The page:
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How is sleep apnea manifested?

by Josephine Andrews
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Sleep apnea (sleep apnea syndrome) is a sleep-related breathing disorder: those affected suffer breathing pauses during sleep. The sounds that occur are particularly loud and irregular compared to normal snoring (also a sleep-related breathing disorder). Sleep apnea particularly affects men who have too many pounds on their ribs. Here you can read everything you need to know about sleep apnea.

ICD codes for this disease:

ICD codes are internationally valid codes for medical diagnoses. They can be found, for example, in doctor’s letters or on certificates of incapacity for work.

P28 R06 G47

Sleep apnea: description

Snoring is a common phenomenon that increases with age. Almost every second person produces the nocturnal noises:

During sleep, the mouth and throat muscles relax, the airways narrow, and the typical fluttering sound of the uvula and soft palate occurs – but this usually does not result in a short-term cessation of breathing.

It’s different with sleep apnea: Here the snorer’s breath stops briefly again and again. The term “sleep apnea” comes from the Greek: “A-Pnoe” means something like “without breath”.

Sleep apnea disrupts sleep and prevents those affected from waking up in the morning. This often also applies to the bed neighbors who feel disturbed by the particularly loud and irregular snoring with the breathing pauses. Sleep apnea syndrome is dangerous because the brief pauses in breathing during sleep can expand into longer, threatening apnea.

Sleep apnea and normal snoring are among the sleep-related breathing disorders (SDBS). These breathing disorders occur exclusively or primarily during sleep.

Sleep apnea: frequency

There are no exact figures on how often sleep apnea actually occurs – not every “snorer” goes to the doctor. According to the International Classification of Sleep Disorders (ICSD), around two to seven percent of the total adult population has sleep apnea. Overweight people are particularly affected: around two-thirds of patients with sleep apnea syndrome are overweight.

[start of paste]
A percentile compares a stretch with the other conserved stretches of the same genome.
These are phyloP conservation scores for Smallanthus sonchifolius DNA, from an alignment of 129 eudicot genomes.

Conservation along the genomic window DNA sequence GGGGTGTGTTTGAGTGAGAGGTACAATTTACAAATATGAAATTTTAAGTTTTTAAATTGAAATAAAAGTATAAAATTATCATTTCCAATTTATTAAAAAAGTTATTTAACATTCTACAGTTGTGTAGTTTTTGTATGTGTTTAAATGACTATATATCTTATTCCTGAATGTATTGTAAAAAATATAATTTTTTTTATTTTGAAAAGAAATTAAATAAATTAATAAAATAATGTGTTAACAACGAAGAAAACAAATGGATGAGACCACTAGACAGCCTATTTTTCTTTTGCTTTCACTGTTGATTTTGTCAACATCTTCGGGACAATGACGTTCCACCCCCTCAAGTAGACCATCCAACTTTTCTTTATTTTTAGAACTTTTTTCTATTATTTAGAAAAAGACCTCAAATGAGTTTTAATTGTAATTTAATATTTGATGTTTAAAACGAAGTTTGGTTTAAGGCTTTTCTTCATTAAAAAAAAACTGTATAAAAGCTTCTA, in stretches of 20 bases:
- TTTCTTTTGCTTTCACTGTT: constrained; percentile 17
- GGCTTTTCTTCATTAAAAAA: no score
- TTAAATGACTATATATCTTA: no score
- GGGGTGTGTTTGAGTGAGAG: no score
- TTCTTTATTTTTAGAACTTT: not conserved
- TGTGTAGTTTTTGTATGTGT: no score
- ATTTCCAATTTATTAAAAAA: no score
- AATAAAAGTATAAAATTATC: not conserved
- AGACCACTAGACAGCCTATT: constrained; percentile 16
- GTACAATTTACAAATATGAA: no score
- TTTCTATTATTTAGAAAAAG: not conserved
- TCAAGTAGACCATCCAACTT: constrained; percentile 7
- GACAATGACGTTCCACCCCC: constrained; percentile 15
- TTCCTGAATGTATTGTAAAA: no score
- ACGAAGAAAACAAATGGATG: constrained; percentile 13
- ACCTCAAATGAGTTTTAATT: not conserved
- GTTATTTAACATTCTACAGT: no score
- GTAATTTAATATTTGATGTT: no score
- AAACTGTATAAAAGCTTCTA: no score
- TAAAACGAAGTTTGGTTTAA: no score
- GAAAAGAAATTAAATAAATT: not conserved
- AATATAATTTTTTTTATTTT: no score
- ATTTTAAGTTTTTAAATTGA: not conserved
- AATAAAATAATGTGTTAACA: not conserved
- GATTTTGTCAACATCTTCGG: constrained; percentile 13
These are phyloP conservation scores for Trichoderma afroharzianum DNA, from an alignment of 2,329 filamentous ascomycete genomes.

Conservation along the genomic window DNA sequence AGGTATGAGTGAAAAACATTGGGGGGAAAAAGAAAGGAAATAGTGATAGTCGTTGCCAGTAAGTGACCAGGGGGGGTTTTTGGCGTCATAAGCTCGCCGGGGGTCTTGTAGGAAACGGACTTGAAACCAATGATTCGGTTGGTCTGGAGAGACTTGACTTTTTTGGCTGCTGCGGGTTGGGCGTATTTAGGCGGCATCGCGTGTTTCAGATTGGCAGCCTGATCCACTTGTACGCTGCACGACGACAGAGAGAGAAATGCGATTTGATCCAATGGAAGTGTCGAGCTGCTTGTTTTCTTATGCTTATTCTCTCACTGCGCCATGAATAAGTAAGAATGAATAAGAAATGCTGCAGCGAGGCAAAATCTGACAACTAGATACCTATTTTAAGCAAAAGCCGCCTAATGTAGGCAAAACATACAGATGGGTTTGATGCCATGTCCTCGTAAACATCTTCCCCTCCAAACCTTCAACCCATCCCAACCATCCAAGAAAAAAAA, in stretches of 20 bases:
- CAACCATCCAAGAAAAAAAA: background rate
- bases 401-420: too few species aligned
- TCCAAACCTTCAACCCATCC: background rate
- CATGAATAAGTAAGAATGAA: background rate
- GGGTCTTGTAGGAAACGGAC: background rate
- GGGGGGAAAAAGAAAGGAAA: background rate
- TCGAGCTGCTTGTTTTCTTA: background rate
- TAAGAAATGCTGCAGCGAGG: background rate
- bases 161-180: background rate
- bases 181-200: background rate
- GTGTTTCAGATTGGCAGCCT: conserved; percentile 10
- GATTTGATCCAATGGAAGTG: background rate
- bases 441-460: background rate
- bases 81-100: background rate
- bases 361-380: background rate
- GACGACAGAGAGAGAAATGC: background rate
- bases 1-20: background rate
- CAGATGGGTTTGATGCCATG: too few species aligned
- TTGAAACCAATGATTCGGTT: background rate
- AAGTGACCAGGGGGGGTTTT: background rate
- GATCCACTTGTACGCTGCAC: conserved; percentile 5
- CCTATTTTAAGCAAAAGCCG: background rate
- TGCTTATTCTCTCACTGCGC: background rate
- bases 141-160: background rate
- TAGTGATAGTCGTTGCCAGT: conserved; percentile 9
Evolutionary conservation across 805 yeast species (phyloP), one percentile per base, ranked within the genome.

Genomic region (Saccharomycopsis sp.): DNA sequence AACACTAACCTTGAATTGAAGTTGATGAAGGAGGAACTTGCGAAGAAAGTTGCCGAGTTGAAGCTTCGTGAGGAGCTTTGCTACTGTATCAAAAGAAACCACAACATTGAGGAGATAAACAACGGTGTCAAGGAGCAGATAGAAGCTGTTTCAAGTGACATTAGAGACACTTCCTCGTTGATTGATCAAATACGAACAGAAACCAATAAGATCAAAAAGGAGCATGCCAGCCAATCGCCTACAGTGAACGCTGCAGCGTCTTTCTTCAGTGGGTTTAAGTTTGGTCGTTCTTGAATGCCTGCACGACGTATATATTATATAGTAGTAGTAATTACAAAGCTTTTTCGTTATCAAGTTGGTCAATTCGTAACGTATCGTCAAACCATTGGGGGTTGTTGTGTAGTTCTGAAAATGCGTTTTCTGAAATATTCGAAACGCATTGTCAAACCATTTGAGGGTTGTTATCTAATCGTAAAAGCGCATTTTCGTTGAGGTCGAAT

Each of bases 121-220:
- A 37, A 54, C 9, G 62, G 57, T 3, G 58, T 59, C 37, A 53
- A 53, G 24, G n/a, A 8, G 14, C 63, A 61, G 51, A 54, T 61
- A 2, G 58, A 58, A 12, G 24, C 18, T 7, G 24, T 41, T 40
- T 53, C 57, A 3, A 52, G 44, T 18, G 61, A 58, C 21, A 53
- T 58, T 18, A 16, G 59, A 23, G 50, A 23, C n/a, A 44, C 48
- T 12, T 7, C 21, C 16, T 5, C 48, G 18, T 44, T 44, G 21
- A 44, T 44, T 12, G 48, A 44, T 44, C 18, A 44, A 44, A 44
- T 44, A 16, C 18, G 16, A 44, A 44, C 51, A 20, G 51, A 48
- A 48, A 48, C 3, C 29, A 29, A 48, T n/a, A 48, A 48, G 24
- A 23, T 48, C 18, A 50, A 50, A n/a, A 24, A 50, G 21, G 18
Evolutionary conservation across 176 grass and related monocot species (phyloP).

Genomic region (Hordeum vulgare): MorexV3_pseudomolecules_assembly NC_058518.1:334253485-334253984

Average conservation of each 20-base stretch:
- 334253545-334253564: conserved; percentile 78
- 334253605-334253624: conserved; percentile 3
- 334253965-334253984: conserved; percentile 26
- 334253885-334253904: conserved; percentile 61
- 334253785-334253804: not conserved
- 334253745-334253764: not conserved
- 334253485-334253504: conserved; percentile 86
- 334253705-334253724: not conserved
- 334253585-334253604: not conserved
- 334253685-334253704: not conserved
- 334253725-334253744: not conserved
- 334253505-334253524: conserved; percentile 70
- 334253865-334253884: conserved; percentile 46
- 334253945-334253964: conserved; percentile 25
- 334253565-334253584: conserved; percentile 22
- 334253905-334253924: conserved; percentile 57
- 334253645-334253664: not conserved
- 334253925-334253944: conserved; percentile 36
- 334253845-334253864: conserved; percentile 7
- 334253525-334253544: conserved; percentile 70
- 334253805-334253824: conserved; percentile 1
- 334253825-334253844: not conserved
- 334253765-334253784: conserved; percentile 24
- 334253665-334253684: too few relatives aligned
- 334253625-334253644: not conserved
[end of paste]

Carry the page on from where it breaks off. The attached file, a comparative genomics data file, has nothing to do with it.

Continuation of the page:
In addition, the frequency of sleep apnea increases with age.

forms of sleep apnea

Doctors distinguish between obstructive and central sleep apnea:

Obstructive Sleep Apnea (OSAS)

Obstructive sleep apnea syndrome is the most common form of sleep apnea. During sleep, the muscles of the soft palate relax. As a result, in people with obstructive sleep apnea, the negative pressure generated when inhaling causes the trachea to collapse at various points in the upper respiratory tract. The air can then no longer flow freely – the sleeping person cannot breathe for a short time.

This respiratory arrest causes the oxygen content in the blood to drop (hypoxemia) and there is a deficiency in the supply to the tissue. This causes the body to “wake up”: It abruptly activates the breathing muscles of the diaphragm and chest, the heart also increases its output and blood pressure rises. The sleeper usually wakes up briefly. Doctors call this waking up caused by sleep apnea “arousal”. When breathing starts again, several deep breaths usually follow.

The brief pauses in breathing associated with obstructive sleep apnea can occur up to 100 times a night. The next morning, the affected person usually can no longer remember that he woke up again and again at night due to lack of oxygen.

Central sleep apnea

The second type of sleep apnea is central sleep apnea. This form is triggered by a malfunction in the central nervous system (CNS). Here the upper airways remain open, but the breathing muscles of the chest and diaphragm do not move sufficiently. As a result, the affected person breathes too little and not deeply enough. The resulting lack of oxygen alerts the brain , which immediately ensures that deep breaths are taken.

Central sleep apnea mainly affects older people. It is often harmless and usually does not need to be treated – unless it occurs in combination with cardiac insufficiency or nerve disorders. Then those affected should go to the doctor.

Sleep apnea: symptoms

Typical symptoms of sleep apnea are repeated pauses in breathing during sleep . The apnea lasts between 10 and 120 seconds and occurs more than five times per hour. This is followed by phases of excessive breathing (hyperventilation) and loud and irregular snoring (when the patient takes a deep breath). In addition to the snoring, partners and relatives often notice the pauses in breathing during the night, while they are not aware of the person concerned.

Consequences of sleep apnea

Sleep apnea has consequences. In general, sleep is disturbed, so that those affected suffer from a chronic lack of sleep and tiredness during the day. They are also forgetful and have trouble concentrating. This also increases the risk of accidents on the road.

Some people with sleep apnea also experience anxiety or depression. In part, the breathing disorder leads to headaches (especially in the morning hours) and reduced sexual desire. Erectile dysfunction can occur in men.

sleep apnea in children

Children can also be affected by obstructive sleep apnea syndrome (OSAS). According to experts, breathing disorders may also play a role in sudden infant death syndrome.